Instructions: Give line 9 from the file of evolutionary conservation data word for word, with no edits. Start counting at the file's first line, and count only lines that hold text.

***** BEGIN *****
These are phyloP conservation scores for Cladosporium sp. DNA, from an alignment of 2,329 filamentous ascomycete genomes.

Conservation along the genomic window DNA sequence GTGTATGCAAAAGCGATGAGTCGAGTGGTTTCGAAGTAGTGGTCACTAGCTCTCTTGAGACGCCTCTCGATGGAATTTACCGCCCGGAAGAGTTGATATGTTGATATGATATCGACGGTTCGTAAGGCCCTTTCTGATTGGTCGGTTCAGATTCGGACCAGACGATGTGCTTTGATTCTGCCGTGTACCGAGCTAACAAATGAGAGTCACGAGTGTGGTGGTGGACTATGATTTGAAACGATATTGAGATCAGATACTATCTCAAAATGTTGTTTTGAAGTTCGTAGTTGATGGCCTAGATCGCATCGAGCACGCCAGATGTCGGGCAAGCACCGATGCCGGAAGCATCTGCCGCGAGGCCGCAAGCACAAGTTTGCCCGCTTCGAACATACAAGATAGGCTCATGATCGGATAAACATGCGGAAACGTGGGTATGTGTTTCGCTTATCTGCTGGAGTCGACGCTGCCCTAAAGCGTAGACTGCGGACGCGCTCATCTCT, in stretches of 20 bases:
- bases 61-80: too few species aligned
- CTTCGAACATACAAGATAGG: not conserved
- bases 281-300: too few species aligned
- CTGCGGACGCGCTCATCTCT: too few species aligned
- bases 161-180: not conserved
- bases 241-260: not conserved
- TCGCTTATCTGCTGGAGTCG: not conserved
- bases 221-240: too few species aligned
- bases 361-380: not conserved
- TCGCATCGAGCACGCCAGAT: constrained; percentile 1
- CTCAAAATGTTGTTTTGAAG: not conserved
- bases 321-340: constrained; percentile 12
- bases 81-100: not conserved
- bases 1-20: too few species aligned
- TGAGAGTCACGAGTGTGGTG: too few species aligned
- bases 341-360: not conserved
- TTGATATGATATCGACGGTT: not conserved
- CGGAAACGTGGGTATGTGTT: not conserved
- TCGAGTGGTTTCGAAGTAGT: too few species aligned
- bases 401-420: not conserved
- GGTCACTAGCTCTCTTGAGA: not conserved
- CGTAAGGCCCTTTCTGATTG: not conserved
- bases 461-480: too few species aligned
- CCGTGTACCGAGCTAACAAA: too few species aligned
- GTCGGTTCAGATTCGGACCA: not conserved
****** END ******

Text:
- TCGCTTATCTGCTGGAGTCG: not conserved